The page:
The blend of acoustic and electric instrumentation, rustic touches, and clever lyrics that characterize Del Amitri’s music has made the Scottish pop ensemble difficult to categorize. Despite several successful singles and consistently positive critical notices, the band’s sound had seemingly failed to capture the ear of the mainstream listening audience. Since their start in Glasgow in 1983, Del Amitri’s music has changed subtly over time, becoming rougher and harder, but this has been a long-term artistic goal rather than an attempt to achieve a prescribed sound. In 1990 Justin Currie, the band’s lead singer, told the Chicago Sun-Times that the band members felt that the key to success would be “to either have the arrogance or the stupidity not to listen to what other people say…. If you allow people to manipulate you into doing things you don’t want to do, then I think you’re cheating yourselves and the people who buy your records.”
Currie writes the majority of Del Amitri’s material and almost always serves as the band’s spokesperson. He comes across as clever, cynical, and bluntly modest. In
Original members include lead singer, pianist, and bassist Justin Currie (born December 11, 1964, in Scotland) and guitarist Iain Harvie (born May 19, 1962, in Scotland); joined by Bryan Tolland on guitar and Paul Tyagi on drums for their first tours and single; guitarist David Cummings and drummer Brian McDermott joined the band, 1985; later, keyboardist Andy Alston was added to the line-up; Twisted marked the departure of Cummings and McDermott, and the arrival of guitarist Jon McLoughlin and drummer Ashley Soan .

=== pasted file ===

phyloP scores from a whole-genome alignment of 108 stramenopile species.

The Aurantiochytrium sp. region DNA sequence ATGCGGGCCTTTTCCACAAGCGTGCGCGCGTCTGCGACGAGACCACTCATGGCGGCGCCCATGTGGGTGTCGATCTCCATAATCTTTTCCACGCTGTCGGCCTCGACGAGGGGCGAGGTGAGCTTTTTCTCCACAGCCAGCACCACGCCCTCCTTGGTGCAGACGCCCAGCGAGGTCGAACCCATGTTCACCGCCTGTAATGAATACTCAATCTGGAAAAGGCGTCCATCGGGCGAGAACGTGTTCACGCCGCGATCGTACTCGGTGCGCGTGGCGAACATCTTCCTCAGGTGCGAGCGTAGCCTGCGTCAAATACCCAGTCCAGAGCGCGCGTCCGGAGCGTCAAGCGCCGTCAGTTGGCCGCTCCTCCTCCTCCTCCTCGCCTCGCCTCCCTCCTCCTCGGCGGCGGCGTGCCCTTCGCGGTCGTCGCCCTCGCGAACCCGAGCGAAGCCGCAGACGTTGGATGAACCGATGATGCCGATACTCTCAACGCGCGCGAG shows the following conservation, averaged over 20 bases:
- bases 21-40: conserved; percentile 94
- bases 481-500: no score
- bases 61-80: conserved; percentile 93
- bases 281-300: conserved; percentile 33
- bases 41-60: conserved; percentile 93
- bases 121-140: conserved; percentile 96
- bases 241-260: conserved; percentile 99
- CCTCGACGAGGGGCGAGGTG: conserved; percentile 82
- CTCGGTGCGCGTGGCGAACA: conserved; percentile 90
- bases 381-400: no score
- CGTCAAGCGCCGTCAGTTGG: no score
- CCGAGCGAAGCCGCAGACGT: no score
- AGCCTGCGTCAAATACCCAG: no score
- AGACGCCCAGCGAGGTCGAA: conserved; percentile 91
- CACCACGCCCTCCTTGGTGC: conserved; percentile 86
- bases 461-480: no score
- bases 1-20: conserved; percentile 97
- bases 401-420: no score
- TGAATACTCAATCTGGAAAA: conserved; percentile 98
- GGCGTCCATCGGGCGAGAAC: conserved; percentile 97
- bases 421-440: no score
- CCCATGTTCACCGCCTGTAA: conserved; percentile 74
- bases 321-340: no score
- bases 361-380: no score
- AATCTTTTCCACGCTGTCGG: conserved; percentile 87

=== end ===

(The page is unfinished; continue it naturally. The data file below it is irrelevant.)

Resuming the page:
Group formed in Glasgow by Currie and Harvie; first single, “Sense Sickness,” was recorded for the No Strings independent label; signed by Chrysalis to do their first album, Del Amitri, on Chrysalis’s subsidiary, Big Star; following a 1986 U.S. tour the band was signed by A&M.
Awards: Platinum album award for Change Everything.
Addresses: Record company —A&M Records Inc., 1416 N. La Brea Avenue, Hollywood, CA 90028.
an A&M press release, Currie mused: “Obviously a lot of our songs are quite poppy. But we always set out to make something that sounds like a cross between Neil Young, the Beatles, and the Undertones. It never ends up sounding like that—it always ends up sounding like a pop album, and quite bland.” In another instance, the singer-songwriter compared his craft to dishwashing and juggling. The harder, more cynical side of Currie is revealed in his lyrics, as in the line from the album Waking Hours, “Whole generations thinking of themselves as infidels and pop stars/While the bomb loses patience we line up and just lean against the bar.” Often his songwriting leans toward the dark and melancholy, whether he’s reflecting on social problems or heartbreak.